Peace talks aimed at ending South Sudan's civil war have resumed in the Ethiopian capital, Addis Ababa, the latest attempt to resolve the year-old nation's internal conflict.
The talks Thursday are focused on a sustainable truce between the government and rebel fighters, mediated by the east African regional blog IGAD (Intergovernmental Authority on Development). Four previous attempts at a truce have been virtually ignored.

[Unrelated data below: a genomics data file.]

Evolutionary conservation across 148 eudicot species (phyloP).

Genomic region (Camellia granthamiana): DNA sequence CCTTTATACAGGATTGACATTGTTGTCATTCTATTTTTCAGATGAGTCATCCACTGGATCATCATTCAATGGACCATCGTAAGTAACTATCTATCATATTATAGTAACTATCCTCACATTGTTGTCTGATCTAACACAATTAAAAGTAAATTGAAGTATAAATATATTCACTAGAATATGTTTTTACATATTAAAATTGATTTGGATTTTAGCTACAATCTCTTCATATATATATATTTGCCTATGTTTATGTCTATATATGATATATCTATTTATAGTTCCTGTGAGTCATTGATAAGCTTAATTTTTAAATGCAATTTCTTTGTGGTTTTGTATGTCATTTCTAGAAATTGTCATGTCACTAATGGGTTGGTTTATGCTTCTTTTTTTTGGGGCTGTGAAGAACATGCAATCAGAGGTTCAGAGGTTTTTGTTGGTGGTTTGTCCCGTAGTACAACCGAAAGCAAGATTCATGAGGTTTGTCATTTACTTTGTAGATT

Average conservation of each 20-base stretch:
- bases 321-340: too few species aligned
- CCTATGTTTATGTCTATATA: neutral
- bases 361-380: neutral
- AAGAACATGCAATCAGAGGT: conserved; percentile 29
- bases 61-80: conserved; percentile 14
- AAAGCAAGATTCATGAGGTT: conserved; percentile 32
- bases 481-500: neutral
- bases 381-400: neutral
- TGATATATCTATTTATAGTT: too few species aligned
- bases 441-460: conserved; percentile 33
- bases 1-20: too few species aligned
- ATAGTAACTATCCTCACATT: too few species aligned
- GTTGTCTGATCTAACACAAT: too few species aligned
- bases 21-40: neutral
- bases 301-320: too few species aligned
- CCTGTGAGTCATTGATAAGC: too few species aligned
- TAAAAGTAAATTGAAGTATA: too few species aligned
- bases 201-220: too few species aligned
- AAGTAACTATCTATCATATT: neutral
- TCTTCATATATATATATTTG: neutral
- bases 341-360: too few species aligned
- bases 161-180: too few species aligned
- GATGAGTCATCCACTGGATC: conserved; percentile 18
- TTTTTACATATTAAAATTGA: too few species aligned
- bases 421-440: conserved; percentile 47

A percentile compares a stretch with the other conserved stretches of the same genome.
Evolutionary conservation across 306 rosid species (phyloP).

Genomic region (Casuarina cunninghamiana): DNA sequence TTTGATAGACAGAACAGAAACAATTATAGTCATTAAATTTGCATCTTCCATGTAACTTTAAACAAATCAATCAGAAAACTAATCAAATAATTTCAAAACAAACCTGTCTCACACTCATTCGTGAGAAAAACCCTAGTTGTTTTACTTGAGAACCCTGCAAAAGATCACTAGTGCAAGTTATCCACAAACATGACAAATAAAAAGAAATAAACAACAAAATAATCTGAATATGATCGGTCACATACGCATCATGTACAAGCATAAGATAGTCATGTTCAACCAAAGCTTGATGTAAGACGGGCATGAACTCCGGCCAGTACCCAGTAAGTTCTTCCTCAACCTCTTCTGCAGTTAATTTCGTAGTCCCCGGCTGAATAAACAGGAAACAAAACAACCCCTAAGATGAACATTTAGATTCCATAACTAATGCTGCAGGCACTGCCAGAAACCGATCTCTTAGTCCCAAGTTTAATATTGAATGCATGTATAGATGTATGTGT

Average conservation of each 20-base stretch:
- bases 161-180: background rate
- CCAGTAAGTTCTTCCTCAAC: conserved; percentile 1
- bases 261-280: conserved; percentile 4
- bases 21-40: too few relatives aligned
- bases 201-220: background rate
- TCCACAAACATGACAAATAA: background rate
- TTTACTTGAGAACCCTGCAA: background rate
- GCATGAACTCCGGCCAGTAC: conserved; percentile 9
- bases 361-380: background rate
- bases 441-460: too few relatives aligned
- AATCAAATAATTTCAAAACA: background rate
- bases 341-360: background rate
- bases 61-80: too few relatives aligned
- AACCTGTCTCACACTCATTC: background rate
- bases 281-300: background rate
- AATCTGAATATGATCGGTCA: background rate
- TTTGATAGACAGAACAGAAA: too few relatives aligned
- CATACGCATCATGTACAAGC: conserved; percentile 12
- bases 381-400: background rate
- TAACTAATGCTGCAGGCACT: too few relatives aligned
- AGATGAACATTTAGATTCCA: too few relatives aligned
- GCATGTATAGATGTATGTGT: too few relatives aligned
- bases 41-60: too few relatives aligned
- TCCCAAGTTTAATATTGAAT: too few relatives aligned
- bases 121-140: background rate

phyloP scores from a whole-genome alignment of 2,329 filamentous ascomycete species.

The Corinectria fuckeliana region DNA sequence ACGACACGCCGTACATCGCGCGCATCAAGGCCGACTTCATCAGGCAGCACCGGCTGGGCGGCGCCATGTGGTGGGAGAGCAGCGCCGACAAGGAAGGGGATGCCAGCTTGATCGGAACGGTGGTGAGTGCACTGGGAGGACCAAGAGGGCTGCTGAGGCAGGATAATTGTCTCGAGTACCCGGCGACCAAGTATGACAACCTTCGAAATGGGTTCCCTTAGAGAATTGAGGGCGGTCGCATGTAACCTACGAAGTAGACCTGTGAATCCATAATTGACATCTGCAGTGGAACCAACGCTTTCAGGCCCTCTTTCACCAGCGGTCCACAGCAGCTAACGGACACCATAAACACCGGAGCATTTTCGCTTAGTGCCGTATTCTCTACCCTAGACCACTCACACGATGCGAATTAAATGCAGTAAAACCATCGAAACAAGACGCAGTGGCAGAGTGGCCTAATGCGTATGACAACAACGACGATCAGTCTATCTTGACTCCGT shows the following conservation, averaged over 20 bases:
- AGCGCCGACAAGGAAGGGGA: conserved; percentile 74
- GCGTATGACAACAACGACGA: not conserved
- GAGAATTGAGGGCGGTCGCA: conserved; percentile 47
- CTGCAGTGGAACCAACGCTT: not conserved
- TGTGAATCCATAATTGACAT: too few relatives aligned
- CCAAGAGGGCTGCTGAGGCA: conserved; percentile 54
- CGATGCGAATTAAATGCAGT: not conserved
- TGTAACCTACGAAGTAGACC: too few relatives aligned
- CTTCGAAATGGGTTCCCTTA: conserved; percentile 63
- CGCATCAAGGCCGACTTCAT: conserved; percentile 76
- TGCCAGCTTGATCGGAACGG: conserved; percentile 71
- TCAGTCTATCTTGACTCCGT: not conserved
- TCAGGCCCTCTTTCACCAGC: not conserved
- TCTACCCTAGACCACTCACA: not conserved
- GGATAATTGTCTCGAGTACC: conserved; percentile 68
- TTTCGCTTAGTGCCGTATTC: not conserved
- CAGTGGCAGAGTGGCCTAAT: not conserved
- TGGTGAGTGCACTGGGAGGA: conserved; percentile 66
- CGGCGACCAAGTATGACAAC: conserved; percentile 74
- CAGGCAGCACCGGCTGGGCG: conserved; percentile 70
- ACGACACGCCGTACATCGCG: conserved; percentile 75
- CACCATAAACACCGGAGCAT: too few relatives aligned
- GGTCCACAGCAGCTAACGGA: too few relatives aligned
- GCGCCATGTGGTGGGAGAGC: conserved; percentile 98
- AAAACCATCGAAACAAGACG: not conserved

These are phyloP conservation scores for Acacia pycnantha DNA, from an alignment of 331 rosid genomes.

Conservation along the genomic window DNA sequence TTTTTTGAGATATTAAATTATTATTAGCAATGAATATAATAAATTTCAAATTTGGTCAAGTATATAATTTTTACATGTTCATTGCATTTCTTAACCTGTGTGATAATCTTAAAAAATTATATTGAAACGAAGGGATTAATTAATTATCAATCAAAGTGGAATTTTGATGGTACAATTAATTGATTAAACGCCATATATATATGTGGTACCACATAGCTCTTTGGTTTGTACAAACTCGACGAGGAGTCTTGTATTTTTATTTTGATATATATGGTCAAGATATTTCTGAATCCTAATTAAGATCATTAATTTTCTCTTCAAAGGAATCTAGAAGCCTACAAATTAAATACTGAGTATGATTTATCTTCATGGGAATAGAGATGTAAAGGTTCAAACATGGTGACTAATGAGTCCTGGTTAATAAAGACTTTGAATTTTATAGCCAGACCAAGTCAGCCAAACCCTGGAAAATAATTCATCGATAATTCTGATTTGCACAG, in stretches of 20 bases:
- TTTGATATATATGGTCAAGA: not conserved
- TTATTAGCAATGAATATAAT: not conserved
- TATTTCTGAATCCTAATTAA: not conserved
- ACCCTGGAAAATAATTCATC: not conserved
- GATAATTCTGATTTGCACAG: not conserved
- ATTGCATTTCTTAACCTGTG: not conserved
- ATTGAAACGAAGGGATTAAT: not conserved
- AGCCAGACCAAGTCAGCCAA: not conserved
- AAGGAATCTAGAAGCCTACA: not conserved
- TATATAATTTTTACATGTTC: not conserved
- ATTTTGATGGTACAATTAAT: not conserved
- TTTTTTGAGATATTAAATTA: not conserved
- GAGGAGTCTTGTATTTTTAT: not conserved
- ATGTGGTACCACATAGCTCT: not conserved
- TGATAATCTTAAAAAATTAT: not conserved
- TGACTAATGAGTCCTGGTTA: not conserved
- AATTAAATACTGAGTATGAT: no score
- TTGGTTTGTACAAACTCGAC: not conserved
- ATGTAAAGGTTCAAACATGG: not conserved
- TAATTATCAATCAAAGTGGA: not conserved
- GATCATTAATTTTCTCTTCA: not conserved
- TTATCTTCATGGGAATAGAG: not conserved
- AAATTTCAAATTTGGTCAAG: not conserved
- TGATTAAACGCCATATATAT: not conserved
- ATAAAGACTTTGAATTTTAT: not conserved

At the heart of the conflict is a political dispute between President Salva Kiir and his former deputy Riek Machar. The split has divided the country's military and led to inter-ethnic fighting.
The latest round of negotiations will also attempt to tackle the thorny political issue of forming a transitional government of national unity. Former political detainees, faith-based groups, and civil society organizations are taking part in the talks.
Previous peace agreements and a number of sanctions by the United States and the European Union have brought no halt to the fighting.
South Sudan's conflict has killed tens of thousands of people and displaced more than two million. The United Nations says at least half the country is at risk of hunger and disease.